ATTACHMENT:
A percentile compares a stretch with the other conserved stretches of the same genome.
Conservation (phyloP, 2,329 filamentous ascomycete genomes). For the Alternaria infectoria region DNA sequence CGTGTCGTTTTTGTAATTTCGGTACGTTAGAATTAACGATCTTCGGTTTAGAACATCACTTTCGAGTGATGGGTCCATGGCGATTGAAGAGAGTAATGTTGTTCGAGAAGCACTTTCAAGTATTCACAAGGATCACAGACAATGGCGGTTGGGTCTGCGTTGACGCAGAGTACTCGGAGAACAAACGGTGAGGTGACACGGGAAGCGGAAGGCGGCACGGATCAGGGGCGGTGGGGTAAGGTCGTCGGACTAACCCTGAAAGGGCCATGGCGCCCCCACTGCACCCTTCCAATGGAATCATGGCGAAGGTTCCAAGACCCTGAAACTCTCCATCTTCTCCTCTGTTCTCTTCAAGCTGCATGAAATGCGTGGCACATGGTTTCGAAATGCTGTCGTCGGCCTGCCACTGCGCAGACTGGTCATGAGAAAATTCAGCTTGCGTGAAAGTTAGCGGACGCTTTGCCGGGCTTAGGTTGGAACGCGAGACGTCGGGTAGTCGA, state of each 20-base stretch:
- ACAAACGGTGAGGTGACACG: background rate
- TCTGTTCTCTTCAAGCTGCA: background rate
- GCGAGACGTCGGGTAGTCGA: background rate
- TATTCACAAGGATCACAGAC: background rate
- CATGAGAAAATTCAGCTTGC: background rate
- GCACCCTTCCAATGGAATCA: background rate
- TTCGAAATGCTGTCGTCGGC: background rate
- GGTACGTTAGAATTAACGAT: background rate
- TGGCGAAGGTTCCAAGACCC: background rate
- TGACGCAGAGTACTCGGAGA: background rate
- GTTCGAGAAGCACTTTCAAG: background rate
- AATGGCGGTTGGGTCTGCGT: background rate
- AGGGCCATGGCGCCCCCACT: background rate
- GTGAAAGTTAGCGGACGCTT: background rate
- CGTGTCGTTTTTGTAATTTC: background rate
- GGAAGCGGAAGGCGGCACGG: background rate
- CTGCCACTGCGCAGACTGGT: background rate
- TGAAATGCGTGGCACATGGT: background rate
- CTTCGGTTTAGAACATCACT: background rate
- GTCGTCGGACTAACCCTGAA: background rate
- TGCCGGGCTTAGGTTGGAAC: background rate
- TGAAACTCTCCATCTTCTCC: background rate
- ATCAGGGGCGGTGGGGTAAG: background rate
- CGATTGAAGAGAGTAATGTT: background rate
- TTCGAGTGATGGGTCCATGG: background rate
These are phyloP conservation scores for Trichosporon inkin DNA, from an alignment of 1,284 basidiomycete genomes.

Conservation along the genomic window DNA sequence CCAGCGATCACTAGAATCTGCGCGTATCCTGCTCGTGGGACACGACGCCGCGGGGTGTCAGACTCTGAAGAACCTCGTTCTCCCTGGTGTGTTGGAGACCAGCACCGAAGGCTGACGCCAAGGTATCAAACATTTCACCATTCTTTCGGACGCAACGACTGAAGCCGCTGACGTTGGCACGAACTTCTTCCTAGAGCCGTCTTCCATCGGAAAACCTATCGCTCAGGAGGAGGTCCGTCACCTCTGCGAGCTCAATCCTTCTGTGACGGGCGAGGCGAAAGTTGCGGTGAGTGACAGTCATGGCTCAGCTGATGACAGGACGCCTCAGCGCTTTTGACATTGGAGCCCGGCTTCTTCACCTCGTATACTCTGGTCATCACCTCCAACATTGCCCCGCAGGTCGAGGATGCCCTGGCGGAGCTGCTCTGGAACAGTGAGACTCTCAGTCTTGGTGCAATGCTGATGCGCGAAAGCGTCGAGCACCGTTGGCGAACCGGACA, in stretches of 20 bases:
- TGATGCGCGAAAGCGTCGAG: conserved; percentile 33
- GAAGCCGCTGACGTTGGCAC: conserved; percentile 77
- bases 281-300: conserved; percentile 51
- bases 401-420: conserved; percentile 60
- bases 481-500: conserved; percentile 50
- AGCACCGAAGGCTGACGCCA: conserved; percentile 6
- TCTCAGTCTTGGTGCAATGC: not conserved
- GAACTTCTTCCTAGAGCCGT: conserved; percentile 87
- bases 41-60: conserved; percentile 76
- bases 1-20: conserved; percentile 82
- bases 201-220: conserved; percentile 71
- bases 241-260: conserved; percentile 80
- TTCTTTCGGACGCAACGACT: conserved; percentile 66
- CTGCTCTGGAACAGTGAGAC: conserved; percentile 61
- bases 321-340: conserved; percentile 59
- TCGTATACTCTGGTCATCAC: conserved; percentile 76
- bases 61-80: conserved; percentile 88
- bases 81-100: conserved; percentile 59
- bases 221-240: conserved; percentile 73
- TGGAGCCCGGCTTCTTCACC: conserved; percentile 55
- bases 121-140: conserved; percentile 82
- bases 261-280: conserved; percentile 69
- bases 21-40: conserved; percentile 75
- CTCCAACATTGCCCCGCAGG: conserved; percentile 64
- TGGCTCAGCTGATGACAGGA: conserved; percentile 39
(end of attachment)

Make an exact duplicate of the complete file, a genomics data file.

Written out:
A percentile compares a stretch with the other conserved stretches of the same genome.
Conservation (phyloP, 2,329 filamentous ascomycete genomes). For the Alternaria infectoria region DNA sequence CGTGTCGTTTTTGTAATTTCGGTACGTTAGAATTAACGATCTTCGGTTTAGAACATCACTTTCGAGTGATGGGTCCATGGCGATTGAAGAGAGTAATGTTGTTCGAGAAGCACTTTCAAGTATTCACAAGGATCACAGACAATGGCGGTTGGGTCTGCGTTGACGCAGAGTACTCGGAGAACAAACGGTGAGGTGACACGGGAAGCGGAAGGCGGCACGGATCAGGGGCGGTGGGGTAAGGTCGTCGGACTAACCCTGAAAGGGCCATGGCGCCCCCACTGCACCCTTCCAATGGAATCATGGCGAAGGTTCCAAGACCCTGAAACTCTCCATCTTCTCCTCTGTTCTCTTCAAGCTGCATGAAATGCGTGGCACATGGTTTCGAAATGCTGTCGTCGGCCTGCCACTGCGCAGACTGGTCATGAGAAAATTCAGCTTGCGTGAAAGTTAGCGGACGCTTTGCCGGGCTTAGGTTGGAACGCGAGACGTCGGGTAGTCGA, state of each 20-base stretch:
- ACAAACGGTGAGGTGACACG: background rate
- TCTGTTCTCTTCAAGCTGCA: background rate
- GCGAGACGTCGGGTAGTCGA: background rate
- TATTCACAAGGATCACAGAC: background rate
- CATGAGAAAATTCAGCTTGC: background rate
- GCACCCTTCCAATGGAATCA: background rate
- TTCGAAATGCTGTCGTCGGC: background rate
- GGTACGTTAGAATTAACGAT: background rate
- TGGCGAAGGTTCCAAGACCC: background rate
- TGACGCAGAGTACTCGGAGA: background rate
- GTTCGAGAAGCACTTTCAAG: background rate
- AATGGCGGTTGGGTCTGCGT: background rate
- AGGGCCATGGCGCCCCCACT: background rate
- GTGAAAGTTAGCGGACGCTT: background rate
- CGTGTCGTTTTTGTAATTTC: background rate
- GGAAGCGGAAGGCGGCACGG: background rate
- CTGCCACTGCGCAGACTGGT: background rate
- TGAAATGCGTGGCACATGGT: background rate
- CTTCGGTTTAGAACATCACT: background rate
- GTCGTCGGACTAACCCTGAA: background rate
- TGCCGGGCTTAGGTTGGAAC: background rate
- TGAAACTCTCCATCTTCTCC: background rate
- ATCAGGGGCGGTGGGGTAAG: background rate
- CGATTGAAGAGAGTAATGTT: background rate
- TTCGAGTGATGGGTCCATGG: background rate
These are phyloP conservation scores for Trichosporon inkin DNA, from an alignment of 1,284 basidiomycete genomes.

Conservation along the genomic window DNA sequence CCAGCGATCACTAGAATCTGCGCGTATCCTGCTCGTGGGACACGACGCCGCGGGGTGTCAGACTCTGAAGAACCTCGTTCTCCCTGGTGTGTTGGAGACCAGCACCGAAGGCTGACGCCAAGGTATCAAACATTTCACCATTCTTTCGGACGCAACGACTGAAGCCGCTGACGTTGGCACGAACTTCTTCCTAGAGCCGTCTTCCATCGGAAAACCTATCGCTCAGGAGGAGGTCCGTCACCTCTGCGAGCTCAATCCTTCTGTGACGGGCGAGGCGAAAGTTGCGGTGAGTGACAGTCATGGCTCAGCTGATGACAGGACGCCTCAGCGCTTTTGACATTGGAGCCCGGCTTCTTCACCTCGTATACTCTGGTCATCACCTCCAACATTGCCCCGCAGGTCGAGGATGCCCTGGCGGAGCTGCTCTGGAACAGTGAGACTCTCAGTCTTGGTGCAATGCTGATGCGCGAAAGCGTCGAGCACCGTTGGCGAACCGGACA, in stretches of 20 bases:
- TGATGCGCGAAAGCGTCGAG: conserved; percentile 33
- GAAGCCGCTGACGTTGGCAC: conserved; percentile 77
- bases 281-300: conserved; percentile 51
- bases 401-420: conserved; percentile 60
- bases 481-500: conserved; percentile 50
- AGCACCGAAGGCTGACGCCA: conserved; percentile 6
- TCTCAGTCTTGGTGCAATGC: not conserved
- GAACTTCTTCCTAGAGCCGT: conserved; percentile 87
- bases 41-60: conserved; percentile 76
- bases 1-20: conserved; percentile 82
- bases 201-220: conserved; percentile 71
- bases 241-260: conserved; percentile 80
- TTCTTTCGGACGCAACGACT: conserved; percentile 66
- CTGCTCTGGAACAGTGAGAC: conserved; percentile 61
- bases 321-340: conserved; percentile 59
- TCGTATACTCTGGTCATCAC: conserved; percentile 76
- bases 61-80: conserved; percentile 88
- bases 81-100: conserved; percentile 59
- bases 221-240: conserved; percentile 73
- TGGAGCCCGGCTTCTTCACC: conserved; percentile 55
- bases 121-140: conserved; percentile 82
- bases 261-280: conserved; percentile 69
- bases 21-40: conserved; percentile 75
- CTCCAACATTGCCCCGCAGG: conserved; percentile 64
- TGGCTCAGCTGATGACAGGA: conserved; percentile 39